Federal Reserve Governor Jerome Powell said the Fed’s decision last month to press on with $85 billion in monthly bond purchases buffers against the risks of fiscal gridlock in Washington and an economic slowdown.
“I supported the decision as a reasonable exercise in risk management,” Powell said in a speech today in Washington, as the government shutdown stretched into its 11th day. “Events since the September meeting suggest that the concerns regarding fiscal matters were well founded.”
The Federal Open Market Committee chose to continue asset purchases at its Sept. 17-18 meeting, saying it wants to see more evidence the economy will strengthen enough to bring down 7.3 percent unemployment. The move surprised many economists who expected the Fed to begin tapering purchases at that gathering.
“For me, the decision was a close call, and I would have been comfortable with a small reduction in purchases,” Powell said in a speech to the Institute of International Finance annual membership meeting.
“There were legitimate concerns about the strength of incoming economic data, the economic effects of tighter financial conditions and of tighter fiscal policy, and the prospect for disruptive events on the fiscal front,” he said.
Economists had forecast the FOMC would dial down monthly Treasury purchases by $5 billion, to $40 billion, while maintaining its buying of mortgage-backed securities at $40 billion, according to a Bloomberg survey.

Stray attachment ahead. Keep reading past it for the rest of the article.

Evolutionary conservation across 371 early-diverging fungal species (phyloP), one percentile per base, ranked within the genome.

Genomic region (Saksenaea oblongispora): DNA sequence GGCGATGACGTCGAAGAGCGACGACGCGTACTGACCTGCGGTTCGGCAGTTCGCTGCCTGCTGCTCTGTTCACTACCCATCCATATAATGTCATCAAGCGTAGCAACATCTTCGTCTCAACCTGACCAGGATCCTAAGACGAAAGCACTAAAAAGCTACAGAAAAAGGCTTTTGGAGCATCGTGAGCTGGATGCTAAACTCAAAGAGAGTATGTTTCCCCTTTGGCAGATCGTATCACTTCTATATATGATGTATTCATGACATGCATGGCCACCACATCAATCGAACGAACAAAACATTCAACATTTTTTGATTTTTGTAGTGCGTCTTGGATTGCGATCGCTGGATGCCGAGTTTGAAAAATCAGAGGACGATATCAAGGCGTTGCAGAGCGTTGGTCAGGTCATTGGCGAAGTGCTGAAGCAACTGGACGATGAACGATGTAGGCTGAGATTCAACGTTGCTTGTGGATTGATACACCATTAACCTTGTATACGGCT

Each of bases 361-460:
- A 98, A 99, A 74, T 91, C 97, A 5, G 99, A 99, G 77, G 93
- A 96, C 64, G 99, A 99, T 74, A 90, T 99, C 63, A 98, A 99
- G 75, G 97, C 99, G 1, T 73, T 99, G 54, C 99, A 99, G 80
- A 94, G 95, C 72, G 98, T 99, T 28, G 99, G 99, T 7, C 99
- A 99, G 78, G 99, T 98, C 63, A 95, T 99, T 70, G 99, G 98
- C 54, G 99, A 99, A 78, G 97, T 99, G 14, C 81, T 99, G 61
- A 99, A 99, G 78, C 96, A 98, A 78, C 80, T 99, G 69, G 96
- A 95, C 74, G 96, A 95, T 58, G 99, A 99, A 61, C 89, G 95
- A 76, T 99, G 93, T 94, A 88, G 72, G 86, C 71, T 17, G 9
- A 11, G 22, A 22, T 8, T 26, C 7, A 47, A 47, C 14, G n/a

Chairman Ben S. Bernanke said after the FOMC’s June meeting that the committee would probably slow asset purchases later this year and halt the program around mid-2014 if the economy unfolded in line with its forecasts. Most policy makers last month said such a policy path was likely, according to minutes of the September meeting released this week.
When asked today during a panel discussion whether Bernanke’s timeline was still relevant, Powell said, “I really think that it is.”
After the FOMC announced its decision not to taper on Sept. 18, the yield on the 10-year Treasury dropped by 0.16 percentage point and the Standard & Poor’s 500 Index climbed 1.2 percent on the prospect of Fed stimulus lasting longer than expected.
“The September decision not to reduce purchases clearly took some market participants by surprise,” Powell said. “The decision to reduce purchases now or to hold off for a meeting or two does not carry great macroeconomic significance. But, to a fixed-income trader, the timing of the decision is everything.”
Yields on Treasuries have remained lower following the Fed’s meeting. The 2-year Treasury yield was 0.34 percent at 12:31 p.m., down from as high as 0.53 percent in September.
“I would like to push back against the narrative that the decision at the September meeting has damaged the Committee’s communications strategy,” Powell said. “Short-term rates have fallen back since the September meeting, and are now better aligned with the Committee’s forward rate guidance. This is particularly important because, as the Chairman stressed in September, the Committee views rate policy as its stronger and more reliable tool.”
Powell, 60, a Treasury official under President George H. W. Bush and a former private equity investor, became a Fed governor in May 2012. He has never dissented from a decision of the Federal Open Market Committee
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